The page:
In Great Britain, television stations BBC1 and BBC2 are commercial free. However, in order to operate a television, you must pay an annual tax to support them, even if you only want to watch the private stations that do carry commercials.
Her Majesty's tax officers prowl the streets in cars equipped with special detection equipment, and woe betide the culprit who is caught watching TV without a license.
Shown in Figure 10 is my Welsh television license bearing a C9 color TV stamp tied by a nice strike of a Jan. 15, 1992, Haverfordwest circular date stamp cancel. I seem to recall that it cost me in the neighborhood of £70.
There is a fair amount of reference material and literature to assist the revenue stamp collector.
J. Barefoot Ltd. publishes revenue catalogs for Austria, the Balkan countries, the Baltic States, the Benelux countries, the British Commonwealth, Great Britain, Hungary, Poland, Czechoslovakia and Scandinavia. Its address is Box 8, York Y024 4AR England, or visit its web site at www.jbarefoot.co.uk.
E.S.J. van Dam Ltd. publishes both the Canadian Revenue Stamp Catalog and a Canadian revenue stamp album. Its address is Box 300, Bridgenorth, Ontario K0L 1H0, Canada, or visit its web site at www.esjvandam.com.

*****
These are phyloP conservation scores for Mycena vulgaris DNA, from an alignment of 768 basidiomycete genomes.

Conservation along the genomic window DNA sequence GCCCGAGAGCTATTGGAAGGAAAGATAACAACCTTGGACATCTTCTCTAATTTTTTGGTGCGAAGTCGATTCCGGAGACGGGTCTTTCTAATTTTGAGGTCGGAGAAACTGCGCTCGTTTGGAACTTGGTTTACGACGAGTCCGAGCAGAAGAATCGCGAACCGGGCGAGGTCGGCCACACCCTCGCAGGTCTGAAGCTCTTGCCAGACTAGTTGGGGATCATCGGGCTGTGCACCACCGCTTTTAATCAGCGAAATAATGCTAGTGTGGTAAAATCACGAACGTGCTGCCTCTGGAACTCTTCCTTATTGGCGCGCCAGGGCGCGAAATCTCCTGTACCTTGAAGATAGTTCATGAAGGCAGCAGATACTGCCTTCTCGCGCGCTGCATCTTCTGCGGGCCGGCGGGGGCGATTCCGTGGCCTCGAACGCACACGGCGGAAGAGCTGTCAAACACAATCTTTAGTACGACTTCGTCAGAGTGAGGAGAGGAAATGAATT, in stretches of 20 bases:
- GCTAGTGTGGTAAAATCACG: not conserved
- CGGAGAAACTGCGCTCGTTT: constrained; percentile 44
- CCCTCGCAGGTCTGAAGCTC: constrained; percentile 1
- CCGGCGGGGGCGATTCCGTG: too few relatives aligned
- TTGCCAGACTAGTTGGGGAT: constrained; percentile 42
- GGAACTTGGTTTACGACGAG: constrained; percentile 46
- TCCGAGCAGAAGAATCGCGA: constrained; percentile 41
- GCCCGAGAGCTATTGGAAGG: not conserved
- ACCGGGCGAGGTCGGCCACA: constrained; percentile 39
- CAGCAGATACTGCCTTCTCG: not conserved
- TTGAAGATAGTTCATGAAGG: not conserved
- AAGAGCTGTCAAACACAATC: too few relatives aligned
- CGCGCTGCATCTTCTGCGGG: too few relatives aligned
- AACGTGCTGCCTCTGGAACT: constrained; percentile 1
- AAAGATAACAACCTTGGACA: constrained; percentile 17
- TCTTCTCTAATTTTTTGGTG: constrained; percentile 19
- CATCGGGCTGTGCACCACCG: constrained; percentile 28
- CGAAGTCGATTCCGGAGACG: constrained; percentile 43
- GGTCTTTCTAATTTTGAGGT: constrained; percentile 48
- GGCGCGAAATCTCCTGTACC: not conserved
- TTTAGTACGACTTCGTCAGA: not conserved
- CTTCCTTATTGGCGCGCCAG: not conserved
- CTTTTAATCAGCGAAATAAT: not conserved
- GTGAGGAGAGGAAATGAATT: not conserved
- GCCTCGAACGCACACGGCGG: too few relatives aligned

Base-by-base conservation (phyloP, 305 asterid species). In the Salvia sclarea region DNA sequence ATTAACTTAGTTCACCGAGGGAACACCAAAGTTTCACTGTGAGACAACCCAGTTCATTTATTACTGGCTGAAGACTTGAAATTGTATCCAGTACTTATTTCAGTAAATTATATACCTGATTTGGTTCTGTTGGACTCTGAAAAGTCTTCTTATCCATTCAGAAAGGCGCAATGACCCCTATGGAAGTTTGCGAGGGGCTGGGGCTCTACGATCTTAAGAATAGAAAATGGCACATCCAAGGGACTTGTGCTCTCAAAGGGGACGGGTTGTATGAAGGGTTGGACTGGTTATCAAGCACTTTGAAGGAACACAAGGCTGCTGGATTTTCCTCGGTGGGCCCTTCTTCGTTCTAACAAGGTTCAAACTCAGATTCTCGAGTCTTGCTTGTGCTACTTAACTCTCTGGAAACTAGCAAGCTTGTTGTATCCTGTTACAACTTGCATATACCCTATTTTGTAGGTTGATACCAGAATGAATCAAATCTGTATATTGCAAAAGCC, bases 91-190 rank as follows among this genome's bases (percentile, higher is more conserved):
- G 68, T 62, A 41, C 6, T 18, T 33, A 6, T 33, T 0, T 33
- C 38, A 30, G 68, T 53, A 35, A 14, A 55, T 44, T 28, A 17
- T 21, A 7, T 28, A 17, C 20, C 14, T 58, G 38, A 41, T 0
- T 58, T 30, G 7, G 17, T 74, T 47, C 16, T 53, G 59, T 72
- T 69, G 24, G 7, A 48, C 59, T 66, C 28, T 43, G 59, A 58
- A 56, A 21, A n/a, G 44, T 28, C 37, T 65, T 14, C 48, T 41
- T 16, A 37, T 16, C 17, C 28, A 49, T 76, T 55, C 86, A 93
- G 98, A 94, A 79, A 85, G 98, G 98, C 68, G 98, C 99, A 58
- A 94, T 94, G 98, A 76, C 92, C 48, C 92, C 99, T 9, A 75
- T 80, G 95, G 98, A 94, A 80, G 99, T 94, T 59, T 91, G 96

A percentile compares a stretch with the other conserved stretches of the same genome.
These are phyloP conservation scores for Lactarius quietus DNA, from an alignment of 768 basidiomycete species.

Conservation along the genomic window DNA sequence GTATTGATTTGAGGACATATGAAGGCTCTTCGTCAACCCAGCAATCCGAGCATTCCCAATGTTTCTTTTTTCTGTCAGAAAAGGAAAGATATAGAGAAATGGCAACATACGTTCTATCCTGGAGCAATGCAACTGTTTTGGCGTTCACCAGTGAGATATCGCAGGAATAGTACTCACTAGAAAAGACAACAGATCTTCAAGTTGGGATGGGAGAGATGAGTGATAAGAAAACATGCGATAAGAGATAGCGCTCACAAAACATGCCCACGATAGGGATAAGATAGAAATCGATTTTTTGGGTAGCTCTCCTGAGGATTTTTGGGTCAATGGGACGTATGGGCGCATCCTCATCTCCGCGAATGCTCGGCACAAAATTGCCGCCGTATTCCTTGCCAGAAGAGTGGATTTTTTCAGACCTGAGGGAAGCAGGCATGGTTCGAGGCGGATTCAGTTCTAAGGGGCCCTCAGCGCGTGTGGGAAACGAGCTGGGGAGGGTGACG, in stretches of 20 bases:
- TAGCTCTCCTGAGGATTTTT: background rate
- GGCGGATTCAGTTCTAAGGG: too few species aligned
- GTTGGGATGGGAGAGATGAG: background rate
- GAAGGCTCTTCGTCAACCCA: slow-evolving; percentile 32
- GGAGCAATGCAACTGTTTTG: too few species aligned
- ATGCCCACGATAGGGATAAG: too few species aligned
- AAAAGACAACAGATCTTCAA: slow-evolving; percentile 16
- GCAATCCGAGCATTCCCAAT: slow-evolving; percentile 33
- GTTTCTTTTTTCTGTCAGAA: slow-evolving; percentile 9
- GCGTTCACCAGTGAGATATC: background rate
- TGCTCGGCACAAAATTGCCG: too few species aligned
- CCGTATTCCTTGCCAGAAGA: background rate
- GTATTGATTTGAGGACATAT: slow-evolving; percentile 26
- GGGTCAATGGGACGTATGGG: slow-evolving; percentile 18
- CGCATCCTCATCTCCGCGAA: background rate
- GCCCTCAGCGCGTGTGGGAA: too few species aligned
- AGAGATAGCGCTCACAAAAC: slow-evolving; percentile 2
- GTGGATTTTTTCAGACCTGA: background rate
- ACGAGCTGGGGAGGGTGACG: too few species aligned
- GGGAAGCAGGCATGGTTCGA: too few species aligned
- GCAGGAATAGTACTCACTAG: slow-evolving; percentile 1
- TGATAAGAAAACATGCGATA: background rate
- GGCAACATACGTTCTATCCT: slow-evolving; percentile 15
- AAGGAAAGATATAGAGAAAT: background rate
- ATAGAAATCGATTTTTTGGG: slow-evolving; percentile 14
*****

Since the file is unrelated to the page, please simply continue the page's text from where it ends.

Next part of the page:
Many specialized foreign stamp catalogs also include revenue stamps.
The American Revenue Association publishes the American Revenuer journal six times a year and is ready to assist and inform you in worldwide revenue stamp collecting. Membership is $21 annually from Eric Jackson, Box 728, Leesport, PA 19533-0728.
blogEleanor Roosevelt said, “Great minds share ideas …,” and Linn’s is fortunate to have thoughtful leaders of the stamp hobby on its Editorial Advisory Board. Board members participated in a lively discussion of “The State of the Stamp Hobby” Aug. 21 at the American Philatelic Society Stampshow in Grand Rapids, Mich. Read More ›
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Watch as Linn’s associate editor Michael Baadke discusses happenings at the recent APS Stampshow from the show floor.
Watch as Linn's/Scott editorial director Donna Houseman discusses the early release of the new U.S. Elvis stamp, the possibility of a Peanuts stamp and Linn's at the upcoming APS Stampshow.
Watch as Linn’s Stamp News managing editor Chad Snee discusses highlights of Robert A. Siegel Auction Rarities Week sales in late June, and reports that the 49¢ price for a first-class United States stamp will remain in effect until April.
Watch as Linn’s senior editor Denise McCarty discusses the hiring of a new executive director of the American Philatelic Society, the new Linn’s Editorial Advisory Board and the upcoming APS Stampshow.
It is always a treat to get to see stamp dealers’ own collections.
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Dispersal of the splendid Daniel B. Curtis collection continued March 25, with Robert A. Siegel Auction Galleries gaveling items from United States back-of-the-book and possessions.
The 175th anniversary of the first postage stamp, Great Britain's Penny Black, is May 6, but the stamp was placed on sale May 1, 1840, for mailers to use beginning on May 6, the designated issue date.